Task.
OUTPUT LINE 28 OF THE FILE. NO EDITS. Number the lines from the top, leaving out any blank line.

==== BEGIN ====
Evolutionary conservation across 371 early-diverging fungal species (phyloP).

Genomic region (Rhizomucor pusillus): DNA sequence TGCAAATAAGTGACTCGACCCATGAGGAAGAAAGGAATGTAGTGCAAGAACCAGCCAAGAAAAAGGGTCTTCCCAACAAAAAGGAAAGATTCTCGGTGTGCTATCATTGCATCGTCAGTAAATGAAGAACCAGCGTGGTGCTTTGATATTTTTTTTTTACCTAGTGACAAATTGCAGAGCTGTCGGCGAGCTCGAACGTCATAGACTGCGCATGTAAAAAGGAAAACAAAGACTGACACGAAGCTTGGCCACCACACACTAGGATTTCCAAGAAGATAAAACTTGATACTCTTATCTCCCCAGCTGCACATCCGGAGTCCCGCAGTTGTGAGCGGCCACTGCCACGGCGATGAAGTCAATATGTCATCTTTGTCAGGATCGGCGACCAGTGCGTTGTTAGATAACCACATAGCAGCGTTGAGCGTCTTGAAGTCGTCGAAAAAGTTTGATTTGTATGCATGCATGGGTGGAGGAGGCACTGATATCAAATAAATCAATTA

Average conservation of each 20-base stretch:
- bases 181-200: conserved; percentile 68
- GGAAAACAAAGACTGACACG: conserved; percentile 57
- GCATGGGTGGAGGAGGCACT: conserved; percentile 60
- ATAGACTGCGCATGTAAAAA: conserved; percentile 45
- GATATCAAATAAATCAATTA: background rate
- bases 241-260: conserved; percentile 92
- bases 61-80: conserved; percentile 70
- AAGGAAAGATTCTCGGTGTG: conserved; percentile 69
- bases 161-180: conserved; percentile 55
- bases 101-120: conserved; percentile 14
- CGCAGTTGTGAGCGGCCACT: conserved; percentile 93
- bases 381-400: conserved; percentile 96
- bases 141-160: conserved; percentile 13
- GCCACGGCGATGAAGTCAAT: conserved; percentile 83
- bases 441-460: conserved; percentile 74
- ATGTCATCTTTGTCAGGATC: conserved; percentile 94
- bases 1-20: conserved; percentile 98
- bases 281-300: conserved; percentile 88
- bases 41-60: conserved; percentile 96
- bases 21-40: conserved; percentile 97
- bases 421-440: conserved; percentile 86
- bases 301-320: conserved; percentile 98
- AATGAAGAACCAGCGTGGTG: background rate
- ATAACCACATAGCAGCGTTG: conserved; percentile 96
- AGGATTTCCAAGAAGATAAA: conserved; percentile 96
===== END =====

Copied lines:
- AGGATTTCCAAGAAGATAAA: conserved; percentile 96